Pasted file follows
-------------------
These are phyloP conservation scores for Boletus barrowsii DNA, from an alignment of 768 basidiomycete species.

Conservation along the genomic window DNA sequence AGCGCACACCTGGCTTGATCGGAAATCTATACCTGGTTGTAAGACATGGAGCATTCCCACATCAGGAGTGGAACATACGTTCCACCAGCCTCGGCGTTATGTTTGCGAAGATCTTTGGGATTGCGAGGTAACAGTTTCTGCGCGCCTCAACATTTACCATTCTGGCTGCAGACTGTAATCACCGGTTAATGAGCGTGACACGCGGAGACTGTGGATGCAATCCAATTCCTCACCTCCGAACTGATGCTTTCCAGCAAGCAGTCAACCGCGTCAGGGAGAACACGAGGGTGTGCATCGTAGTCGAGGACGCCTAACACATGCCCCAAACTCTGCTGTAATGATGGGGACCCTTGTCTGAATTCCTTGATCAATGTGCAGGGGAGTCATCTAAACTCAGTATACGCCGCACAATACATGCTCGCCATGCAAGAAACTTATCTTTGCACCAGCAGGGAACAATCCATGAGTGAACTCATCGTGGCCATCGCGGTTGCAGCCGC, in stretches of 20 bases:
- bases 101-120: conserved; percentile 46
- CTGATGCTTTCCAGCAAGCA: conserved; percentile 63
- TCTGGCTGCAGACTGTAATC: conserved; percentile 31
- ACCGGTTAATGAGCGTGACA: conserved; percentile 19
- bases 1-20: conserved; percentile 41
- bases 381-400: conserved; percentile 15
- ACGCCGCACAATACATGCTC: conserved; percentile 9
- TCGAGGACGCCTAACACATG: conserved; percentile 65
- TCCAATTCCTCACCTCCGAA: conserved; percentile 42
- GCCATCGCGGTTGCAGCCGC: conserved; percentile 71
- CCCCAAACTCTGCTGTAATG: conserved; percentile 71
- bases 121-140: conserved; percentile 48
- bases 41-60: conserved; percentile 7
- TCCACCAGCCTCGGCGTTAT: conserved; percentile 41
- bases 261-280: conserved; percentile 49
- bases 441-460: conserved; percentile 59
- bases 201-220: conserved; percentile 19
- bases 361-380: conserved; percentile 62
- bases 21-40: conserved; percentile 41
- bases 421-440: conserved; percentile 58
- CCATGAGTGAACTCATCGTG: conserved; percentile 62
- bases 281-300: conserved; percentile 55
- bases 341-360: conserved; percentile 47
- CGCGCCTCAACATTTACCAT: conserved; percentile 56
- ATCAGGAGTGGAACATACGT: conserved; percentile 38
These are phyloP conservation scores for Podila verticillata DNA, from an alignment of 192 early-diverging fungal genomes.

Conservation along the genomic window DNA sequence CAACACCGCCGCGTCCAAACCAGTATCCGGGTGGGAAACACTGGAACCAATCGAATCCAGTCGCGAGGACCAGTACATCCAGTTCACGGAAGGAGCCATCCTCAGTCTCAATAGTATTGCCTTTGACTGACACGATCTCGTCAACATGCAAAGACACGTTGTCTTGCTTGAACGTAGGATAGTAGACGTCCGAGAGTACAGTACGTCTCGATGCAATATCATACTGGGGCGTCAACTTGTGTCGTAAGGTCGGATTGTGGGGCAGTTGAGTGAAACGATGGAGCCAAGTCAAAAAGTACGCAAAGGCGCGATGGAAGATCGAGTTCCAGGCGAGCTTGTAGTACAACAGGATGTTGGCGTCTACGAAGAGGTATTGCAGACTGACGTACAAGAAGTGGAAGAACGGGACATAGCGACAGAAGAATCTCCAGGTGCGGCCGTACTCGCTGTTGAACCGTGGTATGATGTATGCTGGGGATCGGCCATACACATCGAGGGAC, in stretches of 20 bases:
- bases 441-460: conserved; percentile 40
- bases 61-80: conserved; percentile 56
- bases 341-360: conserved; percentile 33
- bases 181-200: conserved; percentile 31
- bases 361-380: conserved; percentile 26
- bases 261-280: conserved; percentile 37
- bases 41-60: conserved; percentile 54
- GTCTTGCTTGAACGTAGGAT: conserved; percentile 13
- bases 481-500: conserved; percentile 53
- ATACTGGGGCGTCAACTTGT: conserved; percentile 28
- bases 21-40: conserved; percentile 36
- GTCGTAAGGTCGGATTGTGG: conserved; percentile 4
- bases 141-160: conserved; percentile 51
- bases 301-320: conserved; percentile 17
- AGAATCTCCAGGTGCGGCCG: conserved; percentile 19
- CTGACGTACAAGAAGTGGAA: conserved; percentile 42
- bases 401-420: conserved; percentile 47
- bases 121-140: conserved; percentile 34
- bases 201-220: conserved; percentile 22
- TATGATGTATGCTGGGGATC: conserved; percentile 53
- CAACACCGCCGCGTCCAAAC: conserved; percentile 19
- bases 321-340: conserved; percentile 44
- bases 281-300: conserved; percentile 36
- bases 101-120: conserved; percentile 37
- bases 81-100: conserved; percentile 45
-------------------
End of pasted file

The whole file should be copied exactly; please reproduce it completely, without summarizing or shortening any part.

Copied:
These are phyloP conservation scores for Boletus barrowsii DNA, from an alignment of 768 basidiomycete species.

Conservation along the genomic window DNA sequence AGCGCACACCTGGCTTGATCGGAAATCTATACCTGGTTGTAAGACATGGAGCATTCCCACATCAGGAGTGGAACATACGTTCCACCAGCCTCGGCGTTATGTTTGCGAAGATCTTTGGGATTGCGAGGTAACAGTTTCTGCGCGCCTCAACATTTACCATTCTGGCTGCAGACTGTAATCACCGGTTAATGAGCGTGACACGCGGAGACTGTGGATGCAATCCAATTCCTCACCTCCGAACTGATGCTTTCCAGCAAGCAGTCAACCGCGTCAGGGAGAACACGAGGGTGTGCATCGTAGTCGAGGACGCCTAACACATGCCCCAAACTCTGCTGTAATGATGGGGACCCTTGTCTGAATTCCTTGATCAATGTGCAGGGGAGTCATCTAAACTCAGTATACGCCGCACAATACATGCTCGCCATGCAAGAAACTTATCTTTGCACCAGCAGGGAACAATCCATGAGTGAACTCATCGTGGCCATCGCGGTTGCAGCCGC, in stretches of 20 bases:
- bases 101-120: conserved; percentile 46
- CTGATGCTTTCCAGCAAGCA: conserved; percentile 63
- TCTGGCTGCAGACTGTAATC: conserved; percentile 31
- ACCGGTTAATGAGCGTGACA: conserved; percentile 19
- bases 1-20: conserved; percentile 41
- bases 381-400: conserved; percentile 15
- ACGCCGCACAATACATGCTC: conserved; percentile 9
- TCGAGGACGCCTAACACATG: conserved; percentile 65
- TCCAATTCCTCACCTCCGAA: conserved; percentile 42
- GCCATCGCGGTTGCAGCCGC: conserved; percentile 71
- CCCCAAACTCTGCTGTAATG: conserved; percentile 71
- bases 121-140: conserved; percentile 48
- bases 41-60: conserved; percentile 7
- TCCACCAGCCTCGGCGTTAT: conserved; percentile 41
- bases 261-280: conserved; percentile 49
- bases 441-460: conserved; percentile 59
- bases 201-220: conserved; percentile 19
- bases 361-380: conserved; percentile 62
- bases 21-40: conserved; percentile 41
- bases 421-440: conserved; percentile 58
- CCATGAGTGAACTCATCGTG: conserved; percentile 62
- bases 281-300: conserved; percentile 55
- bases 341-360: conserved; percentile 47
- CGCGCCTCAACATTTACCAT: conserved; percentile 56
- ATCAGGAGTGGAACATACGT: conserved; percentile 38
These are phyloP conservation scores for Podila verticillata DNA, from an alignment of 192 early-diverging fungal genomes.

Conservation along the genomic window DNA sequence CAACACCGCCGCGTCCAAACCAGTATCCGGGTGGGAAACACTGGAACCAATCGAATCCAGTCGCGAGGACCAGTACATCCAGTTCACGGAAGGAGCCATCCTCAGTCTCAATAGTATTGCCTTTGACTGACACGATCTCGTCAACATGCAAAGACACGTTGTCTTGCTTGAACGTAGGATAGTAGACGTCCGAGAGTACAGTACGTCTCGATGCAATATCATACTGGGGCGTCAACTTGTGTCGTAAGGTCGGATTGTGGGGCAGTTGAGTGAAACGATGGAGCCAAGTCAAAAAGTACGCAAAGGCGCGATGGAAGATCGAGTTCCAGGCGAGCTTGTAGTACAACAGGATGTTGGCGTCTACGAAGAGGTATTGCAGACTGACGTACAAGAAGTGGAAGAACGGGACATAGCGACAGAAGAATCTCCAGGTGCGGCCGTACTCGCTGTTGAACCGTGGTATGATGTATGCTGGGGATCGGCCATACACATCGAGGGAC, in stretches of 20 bases:
- bases 441-460: conserved; percentile 40
- bases 61-80: conserved; percentile 56
- bases 341-360: conserved; percentile 33
- bases 181-200: conserved; percentile 31
- bases 361-380: conserved; percentile 26
- bases 261-280: conserved; percentile 37
- bases 41-60: conserved; percentile 54
- GTCTTGCTTGAACGTAGGAT: conserved; percentile 13
- bases 481-500: conserved; percentile 53
- ATACTGGGGCGTCAACTTGT: conserved; percentile 28
- bases 21-40: conserved; percentile 36
- GTCGTAAGGTCGGATTGTGG: conserved; percentile 4
- bases 141-160: conserved; percentile 51
- bases 301-320: conserved; percentile 17
- AGAATCTCCAGGTGCGGCCG: conserved; percentile 19
- CTGACGTACAAGAAGTGGAA: conserved; percentile 42
- bases 401-420: conserved; percentile 47
- bases 121-140: conserved; percentile 34
- bases 201-220: conserved; percentile 22
- TATGATGTATGCTGGGGATC: conserved; percentile 53
- CAACACCGCCGCGTCCAAAC: conserved; percentile 19
- bases 321-340: conserved; percentile 44
- bases 281-300: conserved; percentile 36
- bases 101-120: conserved; percentile 37
- bases 81-100: conserved; percentile 45